Whenever a bankruptcy is filed, something called an automatic stay is imposed. This protects the debtor in bankruptcy from creditors. But what if the individual debtor is in the middle of a divorce? What happens? Well, that depends.

Bankruptcies seek to protect the debtor’s assets (called “assets of the estate”) from creditors while the debtor is in bankruptcy and, in most cases, after the case is over.

You Can Start Something

However, the bankruptcy code does allow for family law and divorce matters to continue during the bankruptcy itself, and does not prevent actions commenced:

  • To establish paternity
  • To establish or modify an order for alimony, child support, or some other domestic support obligation
  • To determine child custody or visitation
  • For the dissolution of marriage, except for the equitable distribution of marital property
  • For domestic violence

Or Continue Something

Even matters already in progress can be continued for enforcement purposes, including:

  • The collection of alimony, child support or some other domestic support obligation from property other than that of the bankrupt estate
  • The withholding of income (such as through a wage attachment) for the collection of a domestic support obligation
  • The withholding, suspension, or restriction of a driver’s license, professional or occupational license, or recreational license; or
  • The interception of a tax refund

The only issue that cannot be litigated during the pendency of a bankruptcy is the equitable distribution of marital assets.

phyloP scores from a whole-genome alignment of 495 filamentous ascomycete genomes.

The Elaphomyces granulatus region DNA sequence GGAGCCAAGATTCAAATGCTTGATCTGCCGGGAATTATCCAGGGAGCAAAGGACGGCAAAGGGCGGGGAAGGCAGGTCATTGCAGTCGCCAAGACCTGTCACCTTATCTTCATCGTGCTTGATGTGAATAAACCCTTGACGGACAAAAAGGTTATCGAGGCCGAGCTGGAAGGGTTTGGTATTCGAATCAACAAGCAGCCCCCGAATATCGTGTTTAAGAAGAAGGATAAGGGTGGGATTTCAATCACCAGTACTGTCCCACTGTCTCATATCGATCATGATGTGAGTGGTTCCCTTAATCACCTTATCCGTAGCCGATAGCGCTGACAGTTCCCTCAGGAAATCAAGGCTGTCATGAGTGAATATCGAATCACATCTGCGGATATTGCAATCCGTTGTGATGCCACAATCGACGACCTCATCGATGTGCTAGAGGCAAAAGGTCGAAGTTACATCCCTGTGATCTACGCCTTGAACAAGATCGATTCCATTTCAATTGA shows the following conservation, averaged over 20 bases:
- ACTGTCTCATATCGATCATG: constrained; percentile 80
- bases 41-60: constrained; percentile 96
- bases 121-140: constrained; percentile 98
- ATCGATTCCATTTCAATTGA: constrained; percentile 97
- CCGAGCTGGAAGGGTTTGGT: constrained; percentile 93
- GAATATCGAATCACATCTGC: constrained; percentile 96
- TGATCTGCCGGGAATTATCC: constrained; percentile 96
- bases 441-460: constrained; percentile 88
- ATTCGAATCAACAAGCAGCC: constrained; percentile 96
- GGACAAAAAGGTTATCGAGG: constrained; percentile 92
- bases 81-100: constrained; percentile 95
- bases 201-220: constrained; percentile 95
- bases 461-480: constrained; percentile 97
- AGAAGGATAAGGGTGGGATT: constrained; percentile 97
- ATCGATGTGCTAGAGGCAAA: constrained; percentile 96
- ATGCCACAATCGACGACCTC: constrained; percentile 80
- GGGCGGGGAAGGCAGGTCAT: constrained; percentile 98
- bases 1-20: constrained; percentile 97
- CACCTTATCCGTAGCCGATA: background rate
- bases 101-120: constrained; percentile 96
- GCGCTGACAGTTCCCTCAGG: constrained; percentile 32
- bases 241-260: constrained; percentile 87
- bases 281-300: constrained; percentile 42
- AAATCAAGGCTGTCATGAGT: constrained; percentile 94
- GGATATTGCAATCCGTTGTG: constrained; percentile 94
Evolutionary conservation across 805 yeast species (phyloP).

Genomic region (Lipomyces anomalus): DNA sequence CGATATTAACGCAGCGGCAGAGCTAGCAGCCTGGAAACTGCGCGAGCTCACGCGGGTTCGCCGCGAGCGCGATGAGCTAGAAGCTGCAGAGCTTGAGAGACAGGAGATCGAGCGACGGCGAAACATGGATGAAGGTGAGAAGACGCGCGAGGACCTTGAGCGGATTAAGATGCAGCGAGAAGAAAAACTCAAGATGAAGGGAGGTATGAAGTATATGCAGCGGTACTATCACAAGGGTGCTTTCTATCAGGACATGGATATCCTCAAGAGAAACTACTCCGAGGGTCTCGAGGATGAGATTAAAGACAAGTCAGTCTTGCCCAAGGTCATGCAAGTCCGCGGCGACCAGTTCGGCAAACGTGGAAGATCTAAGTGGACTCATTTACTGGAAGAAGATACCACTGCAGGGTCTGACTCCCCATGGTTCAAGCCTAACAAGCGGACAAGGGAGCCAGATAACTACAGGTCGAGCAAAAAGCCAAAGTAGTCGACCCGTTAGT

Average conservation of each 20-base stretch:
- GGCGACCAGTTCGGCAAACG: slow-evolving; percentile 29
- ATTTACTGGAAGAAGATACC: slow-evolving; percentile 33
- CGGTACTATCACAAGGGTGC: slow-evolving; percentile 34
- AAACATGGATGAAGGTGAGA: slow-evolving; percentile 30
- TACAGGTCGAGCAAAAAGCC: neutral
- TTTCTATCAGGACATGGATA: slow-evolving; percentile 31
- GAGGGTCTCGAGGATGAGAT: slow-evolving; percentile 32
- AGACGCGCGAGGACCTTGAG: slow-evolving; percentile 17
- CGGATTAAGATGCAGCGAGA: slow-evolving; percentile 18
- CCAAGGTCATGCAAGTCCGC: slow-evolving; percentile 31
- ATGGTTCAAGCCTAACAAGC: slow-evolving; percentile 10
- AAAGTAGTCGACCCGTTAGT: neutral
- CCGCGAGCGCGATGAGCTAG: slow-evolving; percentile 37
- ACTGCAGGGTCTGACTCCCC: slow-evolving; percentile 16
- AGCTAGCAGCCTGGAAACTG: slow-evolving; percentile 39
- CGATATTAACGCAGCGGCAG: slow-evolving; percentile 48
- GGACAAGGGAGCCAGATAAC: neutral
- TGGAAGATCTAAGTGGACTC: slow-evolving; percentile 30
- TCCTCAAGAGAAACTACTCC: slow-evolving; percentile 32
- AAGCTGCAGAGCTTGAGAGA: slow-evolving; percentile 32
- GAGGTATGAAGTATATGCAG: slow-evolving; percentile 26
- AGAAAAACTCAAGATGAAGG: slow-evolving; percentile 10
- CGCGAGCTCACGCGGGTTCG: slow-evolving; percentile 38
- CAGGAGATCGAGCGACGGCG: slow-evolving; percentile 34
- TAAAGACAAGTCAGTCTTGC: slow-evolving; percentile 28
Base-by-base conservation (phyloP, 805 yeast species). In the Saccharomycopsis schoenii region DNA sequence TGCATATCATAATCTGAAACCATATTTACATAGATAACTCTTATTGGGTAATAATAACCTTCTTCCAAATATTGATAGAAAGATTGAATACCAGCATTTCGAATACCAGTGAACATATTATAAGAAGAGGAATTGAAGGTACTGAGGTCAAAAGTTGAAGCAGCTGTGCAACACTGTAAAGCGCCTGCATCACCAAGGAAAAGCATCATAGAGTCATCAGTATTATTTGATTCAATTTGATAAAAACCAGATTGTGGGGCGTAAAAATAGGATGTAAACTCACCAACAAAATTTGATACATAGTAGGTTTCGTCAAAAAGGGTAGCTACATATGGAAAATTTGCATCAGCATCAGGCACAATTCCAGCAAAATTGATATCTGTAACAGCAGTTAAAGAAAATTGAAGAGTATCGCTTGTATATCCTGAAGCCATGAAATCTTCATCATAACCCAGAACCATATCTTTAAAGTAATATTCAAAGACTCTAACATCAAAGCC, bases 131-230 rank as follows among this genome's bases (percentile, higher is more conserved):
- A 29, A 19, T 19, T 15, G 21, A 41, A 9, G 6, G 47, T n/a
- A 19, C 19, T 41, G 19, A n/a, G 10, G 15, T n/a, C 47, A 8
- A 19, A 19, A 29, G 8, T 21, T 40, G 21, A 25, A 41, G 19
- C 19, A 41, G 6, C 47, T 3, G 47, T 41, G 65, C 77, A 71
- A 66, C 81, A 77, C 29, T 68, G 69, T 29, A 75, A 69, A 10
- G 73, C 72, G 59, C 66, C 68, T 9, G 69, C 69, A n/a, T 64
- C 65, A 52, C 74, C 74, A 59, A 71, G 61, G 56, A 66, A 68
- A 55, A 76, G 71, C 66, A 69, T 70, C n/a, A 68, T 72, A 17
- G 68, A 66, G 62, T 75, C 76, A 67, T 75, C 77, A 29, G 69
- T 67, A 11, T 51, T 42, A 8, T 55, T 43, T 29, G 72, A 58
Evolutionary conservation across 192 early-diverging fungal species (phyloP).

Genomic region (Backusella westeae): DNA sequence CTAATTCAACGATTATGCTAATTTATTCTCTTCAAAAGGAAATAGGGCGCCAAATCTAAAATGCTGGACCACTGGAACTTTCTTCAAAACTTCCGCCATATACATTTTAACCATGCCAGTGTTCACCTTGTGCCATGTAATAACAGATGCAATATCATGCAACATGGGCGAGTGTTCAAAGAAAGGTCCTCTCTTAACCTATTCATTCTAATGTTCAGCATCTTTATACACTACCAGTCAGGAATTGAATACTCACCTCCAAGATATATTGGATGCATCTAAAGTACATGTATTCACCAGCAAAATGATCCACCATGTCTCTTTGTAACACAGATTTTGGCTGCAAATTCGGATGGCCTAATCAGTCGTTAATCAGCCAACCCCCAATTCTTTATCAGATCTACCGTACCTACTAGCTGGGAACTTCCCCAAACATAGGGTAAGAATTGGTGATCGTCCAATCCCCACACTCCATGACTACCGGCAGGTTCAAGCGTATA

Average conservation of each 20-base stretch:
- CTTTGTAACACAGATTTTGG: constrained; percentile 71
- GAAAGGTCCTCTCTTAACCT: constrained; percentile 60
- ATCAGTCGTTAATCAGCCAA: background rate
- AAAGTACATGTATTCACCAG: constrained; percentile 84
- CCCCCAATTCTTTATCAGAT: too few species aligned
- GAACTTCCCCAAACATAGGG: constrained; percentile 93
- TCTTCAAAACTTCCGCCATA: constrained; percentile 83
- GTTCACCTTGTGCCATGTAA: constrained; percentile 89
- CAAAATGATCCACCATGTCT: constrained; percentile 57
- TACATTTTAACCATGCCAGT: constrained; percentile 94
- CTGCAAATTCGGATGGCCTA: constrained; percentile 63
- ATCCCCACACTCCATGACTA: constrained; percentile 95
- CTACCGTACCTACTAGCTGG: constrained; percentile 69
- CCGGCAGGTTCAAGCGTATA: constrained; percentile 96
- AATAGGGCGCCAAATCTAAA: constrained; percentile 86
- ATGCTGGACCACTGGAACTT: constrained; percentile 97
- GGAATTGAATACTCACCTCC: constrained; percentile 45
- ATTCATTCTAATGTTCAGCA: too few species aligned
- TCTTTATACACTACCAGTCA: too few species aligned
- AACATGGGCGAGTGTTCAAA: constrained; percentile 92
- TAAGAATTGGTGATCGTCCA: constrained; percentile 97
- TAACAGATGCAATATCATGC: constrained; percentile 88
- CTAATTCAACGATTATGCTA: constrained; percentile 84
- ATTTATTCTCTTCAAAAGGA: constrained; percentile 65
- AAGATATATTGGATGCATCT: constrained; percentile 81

As a practical matter, however, most family law judges in New Jersey will stay the divorce proceedings until the bankruptcy is concluded due to the interrelated nature of all the issues. For a chapter 7 bankruptcy, though, the wait is not long – in most cases no more than three to four months.

So What Do I Do?

No one case is the same. So if you live in southern New Jersey, are in the midst of a divorce, and you, your spouse, or both of you are considering bankruptcy, please feel free to call me at 856-432-4113 or contact me through this site to schedule an appointment in my Woodbury office to discuss your situation in detail to be sure your rights are protected.

If you have more questions about bankruptcy, then download my free book,Top Questions People Ask About Filing Bankruptcy in New Jersey or Top Questions Divorcing Couples Ask About NJ Bankruptcy.

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Steven J. Richardson
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Bankruptcy, Collections, Student Loan, DUI and Traffic Court attorney in Woodbury, NJ.